at once 'Isn't that the pretty girl who donced the shawl dance
the breaking up?' (You must mend that tear, you must take
and darn it as I showed you, or to-morrow- cough, cough, cough-
will make the hole bigger," she articulated with effort.)
a kammerjunker, had just come from Petersburg then...
danced the mazurka with me and wanted to make me an offer
I thanked him in flattering expressions and told him that
long been another's. That other was your father, Polya; papa
angry.... Is the water ready? Give me the shirt, and the
Lida," said she to the youngest one, "you must manage
your chemise to-night... and lay your stockings out with it...
wash them together.... How is it that drunken vagabond doesn't
in? He has worn his shirt till it looks like a dishclout,
torn it to rags! I'd do it all together, so as not to have
nights running! Oh, dear! (Cough, cough, cough, cough!) Again!
this?" she cried, noticing a crowd in the passage and
were pushing into her room, carrying a burden. "What
is it? What
they bringing? Mercy on us!"
are we to put him?" asked the policeman, looking round
unconscious and covered with blood, had been carried in.
the sofa! Put him straight on the sofa, with his head this
over in the road! Drunk!" some one shouted in the passage.
Katerina Ivanovna stood, turning white and gasping for breath.
were terrified. Little Lida screamed, rushed to Polenka and
at her, trembling all over.
Having laid Marmeladov down, Raskolnikov flew to Katerina
God's sake be calm, don't be frightened!" he said, speaking
"he was crossing the road and was run over by a carriage,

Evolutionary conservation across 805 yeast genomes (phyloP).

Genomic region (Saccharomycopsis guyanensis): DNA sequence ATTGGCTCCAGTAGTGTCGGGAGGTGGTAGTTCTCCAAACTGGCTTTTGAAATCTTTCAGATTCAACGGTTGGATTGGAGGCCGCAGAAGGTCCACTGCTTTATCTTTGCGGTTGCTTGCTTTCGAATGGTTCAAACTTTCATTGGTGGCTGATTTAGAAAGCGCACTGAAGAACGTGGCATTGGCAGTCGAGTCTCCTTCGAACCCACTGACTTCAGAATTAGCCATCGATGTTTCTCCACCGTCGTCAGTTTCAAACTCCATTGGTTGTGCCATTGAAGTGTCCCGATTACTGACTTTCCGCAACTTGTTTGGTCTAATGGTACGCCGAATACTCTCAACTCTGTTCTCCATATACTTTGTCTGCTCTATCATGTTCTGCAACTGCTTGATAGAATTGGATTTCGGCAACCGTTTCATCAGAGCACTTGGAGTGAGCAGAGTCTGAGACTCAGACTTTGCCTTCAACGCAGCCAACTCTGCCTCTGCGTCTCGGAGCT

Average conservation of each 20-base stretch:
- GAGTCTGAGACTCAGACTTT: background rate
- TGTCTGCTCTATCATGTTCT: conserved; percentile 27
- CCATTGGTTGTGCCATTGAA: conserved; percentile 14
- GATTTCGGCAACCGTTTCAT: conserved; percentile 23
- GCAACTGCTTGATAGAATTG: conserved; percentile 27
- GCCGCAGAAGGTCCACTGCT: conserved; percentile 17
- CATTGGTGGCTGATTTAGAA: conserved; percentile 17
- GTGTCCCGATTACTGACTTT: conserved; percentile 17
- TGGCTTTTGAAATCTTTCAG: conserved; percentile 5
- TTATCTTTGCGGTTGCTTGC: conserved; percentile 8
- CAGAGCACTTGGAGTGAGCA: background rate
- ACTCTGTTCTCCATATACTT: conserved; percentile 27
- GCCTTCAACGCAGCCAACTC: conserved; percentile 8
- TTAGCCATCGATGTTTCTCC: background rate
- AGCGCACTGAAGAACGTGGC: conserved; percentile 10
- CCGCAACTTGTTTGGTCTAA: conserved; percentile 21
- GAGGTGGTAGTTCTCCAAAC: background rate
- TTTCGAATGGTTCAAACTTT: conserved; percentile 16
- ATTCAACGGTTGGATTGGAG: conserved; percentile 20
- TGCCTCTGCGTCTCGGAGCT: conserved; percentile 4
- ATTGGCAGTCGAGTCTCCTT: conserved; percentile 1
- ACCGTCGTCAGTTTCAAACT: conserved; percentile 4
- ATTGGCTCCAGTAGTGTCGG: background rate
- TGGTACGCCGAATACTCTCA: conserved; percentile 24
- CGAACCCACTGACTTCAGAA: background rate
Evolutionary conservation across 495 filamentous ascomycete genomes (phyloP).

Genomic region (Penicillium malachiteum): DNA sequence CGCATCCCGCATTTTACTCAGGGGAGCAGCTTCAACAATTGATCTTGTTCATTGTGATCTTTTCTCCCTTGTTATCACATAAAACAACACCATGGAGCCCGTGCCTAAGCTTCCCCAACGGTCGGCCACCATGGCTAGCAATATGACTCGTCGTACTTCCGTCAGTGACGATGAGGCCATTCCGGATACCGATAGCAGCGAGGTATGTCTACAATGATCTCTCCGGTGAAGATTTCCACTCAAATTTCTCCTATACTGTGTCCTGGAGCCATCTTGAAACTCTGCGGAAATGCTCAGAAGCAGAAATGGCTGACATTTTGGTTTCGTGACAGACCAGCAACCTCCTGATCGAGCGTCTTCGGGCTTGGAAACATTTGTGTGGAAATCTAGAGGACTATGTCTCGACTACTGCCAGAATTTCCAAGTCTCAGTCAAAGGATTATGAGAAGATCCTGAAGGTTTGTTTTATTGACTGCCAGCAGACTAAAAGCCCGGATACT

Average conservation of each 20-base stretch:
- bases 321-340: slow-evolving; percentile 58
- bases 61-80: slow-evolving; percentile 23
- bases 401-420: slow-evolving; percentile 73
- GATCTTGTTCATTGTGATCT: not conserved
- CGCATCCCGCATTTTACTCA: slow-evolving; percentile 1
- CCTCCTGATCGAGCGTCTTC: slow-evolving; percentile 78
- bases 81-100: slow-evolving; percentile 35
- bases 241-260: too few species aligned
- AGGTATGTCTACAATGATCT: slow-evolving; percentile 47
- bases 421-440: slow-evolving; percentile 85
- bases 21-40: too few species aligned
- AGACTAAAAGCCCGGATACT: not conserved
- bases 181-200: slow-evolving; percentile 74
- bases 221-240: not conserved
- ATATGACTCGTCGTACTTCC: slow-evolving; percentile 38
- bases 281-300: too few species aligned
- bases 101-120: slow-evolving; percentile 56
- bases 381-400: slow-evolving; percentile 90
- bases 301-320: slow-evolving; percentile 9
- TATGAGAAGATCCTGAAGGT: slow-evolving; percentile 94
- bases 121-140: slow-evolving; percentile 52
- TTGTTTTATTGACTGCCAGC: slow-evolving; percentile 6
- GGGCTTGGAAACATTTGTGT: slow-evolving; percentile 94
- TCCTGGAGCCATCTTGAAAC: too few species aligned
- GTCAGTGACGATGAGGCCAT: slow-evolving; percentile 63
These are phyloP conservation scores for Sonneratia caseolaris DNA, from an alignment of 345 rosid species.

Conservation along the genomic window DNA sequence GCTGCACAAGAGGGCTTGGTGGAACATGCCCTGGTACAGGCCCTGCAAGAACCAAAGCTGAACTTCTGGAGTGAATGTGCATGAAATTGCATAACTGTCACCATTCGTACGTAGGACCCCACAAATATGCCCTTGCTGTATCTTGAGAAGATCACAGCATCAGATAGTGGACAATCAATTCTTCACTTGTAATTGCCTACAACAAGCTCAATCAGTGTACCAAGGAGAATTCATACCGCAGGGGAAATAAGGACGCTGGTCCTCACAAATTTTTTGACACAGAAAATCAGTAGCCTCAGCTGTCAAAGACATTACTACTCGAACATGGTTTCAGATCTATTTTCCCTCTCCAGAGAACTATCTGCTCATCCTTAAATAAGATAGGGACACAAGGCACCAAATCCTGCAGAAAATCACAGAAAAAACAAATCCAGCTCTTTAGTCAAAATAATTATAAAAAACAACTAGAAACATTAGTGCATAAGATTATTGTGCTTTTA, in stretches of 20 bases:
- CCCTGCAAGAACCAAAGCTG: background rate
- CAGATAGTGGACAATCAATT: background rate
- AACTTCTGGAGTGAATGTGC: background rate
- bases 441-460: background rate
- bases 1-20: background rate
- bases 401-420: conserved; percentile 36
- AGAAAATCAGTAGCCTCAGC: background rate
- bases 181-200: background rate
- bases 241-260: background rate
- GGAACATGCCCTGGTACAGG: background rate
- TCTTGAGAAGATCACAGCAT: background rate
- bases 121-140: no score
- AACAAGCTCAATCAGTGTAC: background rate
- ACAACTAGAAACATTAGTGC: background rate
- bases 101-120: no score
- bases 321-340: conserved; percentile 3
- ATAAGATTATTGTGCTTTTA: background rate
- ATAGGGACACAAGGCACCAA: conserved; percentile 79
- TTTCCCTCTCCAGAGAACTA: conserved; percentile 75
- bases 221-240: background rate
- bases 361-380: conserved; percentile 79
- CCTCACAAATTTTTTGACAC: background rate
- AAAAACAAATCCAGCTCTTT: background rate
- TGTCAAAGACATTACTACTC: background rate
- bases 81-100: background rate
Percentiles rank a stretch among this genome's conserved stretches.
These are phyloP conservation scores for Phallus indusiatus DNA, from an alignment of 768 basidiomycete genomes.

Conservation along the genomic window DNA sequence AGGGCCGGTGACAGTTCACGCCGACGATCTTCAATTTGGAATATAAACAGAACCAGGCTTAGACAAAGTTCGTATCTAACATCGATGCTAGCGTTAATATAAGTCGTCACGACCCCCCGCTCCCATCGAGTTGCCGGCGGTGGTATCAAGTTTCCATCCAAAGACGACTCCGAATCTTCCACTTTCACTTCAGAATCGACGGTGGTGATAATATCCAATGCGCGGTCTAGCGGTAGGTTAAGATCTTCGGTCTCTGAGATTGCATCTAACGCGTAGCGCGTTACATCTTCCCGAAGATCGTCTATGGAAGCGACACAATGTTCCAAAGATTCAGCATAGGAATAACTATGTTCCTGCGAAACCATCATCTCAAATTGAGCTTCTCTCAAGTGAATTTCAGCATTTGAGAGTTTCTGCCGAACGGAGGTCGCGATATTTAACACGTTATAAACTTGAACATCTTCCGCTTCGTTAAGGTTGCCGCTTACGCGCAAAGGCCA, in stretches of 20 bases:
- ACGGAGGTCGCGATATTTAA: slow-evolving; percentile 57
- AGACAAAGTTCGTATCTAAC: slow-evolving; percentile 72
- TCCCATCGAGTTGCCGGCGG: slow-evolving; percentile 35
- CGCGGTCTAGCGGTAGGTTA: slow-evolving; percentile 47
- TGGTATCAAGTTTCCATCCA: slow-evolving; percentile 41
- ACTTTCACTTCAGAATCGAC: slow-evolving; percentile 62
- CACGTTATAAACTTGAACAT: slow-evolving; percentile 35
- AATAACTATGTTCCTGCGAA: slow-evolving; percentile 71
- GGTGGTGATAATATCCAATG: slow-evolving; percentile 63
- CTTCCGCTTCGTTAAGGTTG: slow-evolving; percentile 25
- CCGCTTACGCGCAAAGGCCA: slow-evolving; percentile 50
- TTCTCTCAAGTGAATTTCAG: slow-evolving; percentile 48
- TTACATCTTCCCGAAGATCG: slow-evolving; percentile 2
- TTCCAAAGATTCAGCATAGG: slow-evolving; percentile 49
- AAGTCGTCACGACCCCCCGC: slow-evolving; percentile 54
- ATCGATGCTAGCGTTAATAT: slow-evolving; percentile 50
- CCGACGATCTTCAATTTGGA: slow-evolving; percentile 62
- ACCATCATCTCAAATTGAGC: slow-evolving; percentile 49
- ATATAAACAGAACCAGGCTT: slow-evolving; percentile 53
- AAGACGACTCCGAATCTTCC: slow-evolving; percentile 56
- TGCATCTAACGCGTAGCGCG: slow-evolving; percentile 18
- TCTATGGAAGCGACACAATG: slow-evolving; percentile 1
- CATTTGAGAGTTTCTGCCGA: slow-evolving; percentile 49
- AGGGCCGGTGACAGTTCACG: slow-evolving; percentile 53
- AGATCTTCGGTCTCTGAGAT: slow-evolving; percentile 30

be frightened, he will come to, I told them bring him here...
been here already, you remember? He will come to; I'll pay!"
done it this time!" Katerina Ivanovna cried despairingly
rushed to her husband.
Raskolnikov noticed at once that she was not one of those
swoon easily. She instantly placed under the luckless man's
which no one had thought of and began undressing and examining
She kept her head, forgetting herself, biting her trembling
and stifling the screams which were ready to break from her.
Raskolnikov meanwhile induced some one to run for a doctor.
a doctor, it appeared, next door but one.
sent for a doctor," he kept assuring Katerina Ivanovna,
uneasy, I'll pay. Haven't you water?... and give me a napkin
anything, as quick as you can.... He is injured, but not
believe me.... We shall see what the doctor says!"
Katerina Ivanovna ran to the window; there, on a broken chair
a large earthenware basin full of water had been stood, in
for washing her children's and husband's linen that night.